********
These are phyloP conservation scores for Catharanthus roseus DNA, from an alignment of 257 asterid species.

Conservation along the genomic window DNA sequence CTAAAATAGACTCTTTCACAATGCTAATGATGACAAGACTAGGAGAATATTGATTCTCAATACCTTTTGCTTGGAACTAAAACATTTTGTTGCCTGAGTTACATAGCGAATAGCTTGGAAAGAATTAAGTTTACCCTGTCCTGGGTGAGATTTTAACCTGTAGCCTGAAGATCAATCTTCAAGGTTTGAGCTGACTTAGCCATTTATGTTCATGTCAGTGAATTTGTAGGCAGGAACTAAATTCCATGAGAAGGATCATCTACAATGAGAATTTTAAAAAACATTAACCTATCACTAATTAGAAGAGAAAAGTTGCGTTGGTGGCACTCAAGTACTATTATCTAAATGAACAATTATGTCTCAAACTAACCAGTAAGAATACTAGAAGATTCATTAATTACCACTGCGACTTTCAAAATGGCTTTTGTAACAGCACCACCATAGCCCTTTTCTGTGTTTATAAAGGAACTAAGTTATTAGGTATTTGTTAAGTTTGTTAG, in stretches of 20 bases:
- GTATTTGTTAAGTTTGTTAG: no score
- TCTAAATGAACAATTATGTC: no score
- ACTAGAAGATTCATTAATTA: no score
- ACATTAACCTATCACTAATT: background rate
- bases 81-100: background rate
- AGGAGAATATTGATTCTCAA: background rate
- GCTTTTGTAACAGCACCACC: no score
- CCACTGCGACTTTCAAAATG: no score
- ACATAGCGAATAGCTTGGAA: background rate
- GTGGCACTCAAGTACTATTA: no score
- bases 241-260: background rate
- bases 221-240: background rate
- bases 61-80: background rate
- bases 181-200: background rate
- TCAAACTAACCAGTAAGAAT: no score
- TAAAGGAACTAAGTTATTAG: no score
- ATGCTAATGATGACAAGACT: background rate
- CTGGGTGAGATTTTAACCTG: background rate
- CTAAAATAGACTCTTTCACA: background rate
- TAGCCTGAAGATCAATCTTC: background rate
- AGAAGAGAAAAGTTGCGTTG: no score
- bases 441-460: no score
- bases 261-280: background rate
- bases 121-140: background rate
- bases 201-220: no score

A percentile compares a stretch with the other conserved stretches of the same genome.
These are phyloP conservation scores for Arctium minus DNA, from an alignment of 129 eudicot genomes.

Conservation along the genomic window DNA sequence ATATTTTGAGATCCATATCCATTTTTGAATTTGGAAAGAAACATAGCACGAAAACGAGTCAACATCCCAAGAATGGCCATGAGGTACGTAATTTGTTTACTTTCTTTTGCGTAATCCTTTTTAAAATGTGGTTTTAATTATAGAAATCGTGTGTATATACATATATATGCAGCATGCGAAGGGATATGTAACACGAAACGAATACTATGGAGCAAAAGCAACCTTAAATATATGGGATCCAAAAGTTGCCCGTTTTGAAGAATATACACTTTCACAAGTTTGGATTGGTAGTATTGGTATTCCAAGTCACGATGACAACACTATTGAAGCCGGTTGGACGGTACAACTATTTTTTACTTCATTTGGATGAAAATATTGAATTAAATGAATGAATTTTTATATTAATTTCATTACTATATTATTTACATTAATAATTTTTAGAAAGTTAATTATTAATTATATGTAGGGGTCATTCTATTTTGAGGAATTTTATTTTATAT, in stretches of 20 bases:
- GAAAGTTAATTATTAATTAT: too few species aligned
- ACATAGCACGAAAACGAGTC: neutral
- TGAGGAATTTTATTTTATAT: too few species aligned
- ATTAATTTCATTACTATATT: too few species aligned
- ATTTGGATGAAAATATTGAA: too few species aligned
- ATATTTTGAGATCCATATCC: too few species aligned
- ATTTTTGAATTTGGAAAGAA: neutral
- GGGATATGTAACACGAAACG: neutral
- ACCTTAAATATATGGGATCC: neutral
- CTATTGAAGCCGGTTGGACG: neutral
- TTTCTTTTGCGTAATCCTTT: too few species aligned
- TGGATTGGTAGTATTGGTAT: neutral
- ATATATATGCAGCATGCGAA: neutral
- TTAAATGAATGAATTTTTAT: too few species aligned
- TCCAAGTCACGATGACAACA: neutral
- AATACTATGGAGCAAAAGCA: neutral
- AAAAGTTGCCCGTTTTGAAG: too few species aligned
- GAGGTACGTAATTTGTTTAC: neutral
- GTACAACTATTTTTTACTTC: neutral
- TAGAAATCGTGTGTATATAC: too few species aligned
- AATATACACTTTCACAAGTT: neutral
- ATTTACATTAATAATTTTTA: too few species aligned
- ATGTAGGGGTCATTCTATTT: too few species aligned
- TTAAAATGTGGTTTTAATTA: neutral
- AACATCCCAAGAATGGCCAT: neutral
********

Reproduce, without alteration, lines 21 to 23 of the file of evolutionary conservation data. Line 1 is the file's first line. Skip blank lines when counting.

- CTAAAATAGACTCTTTCACA: background rate
- TAGCCTGAAGATCAATCTTC: background rate
- AGAAGAGAAAAGTTGCGTTG: no score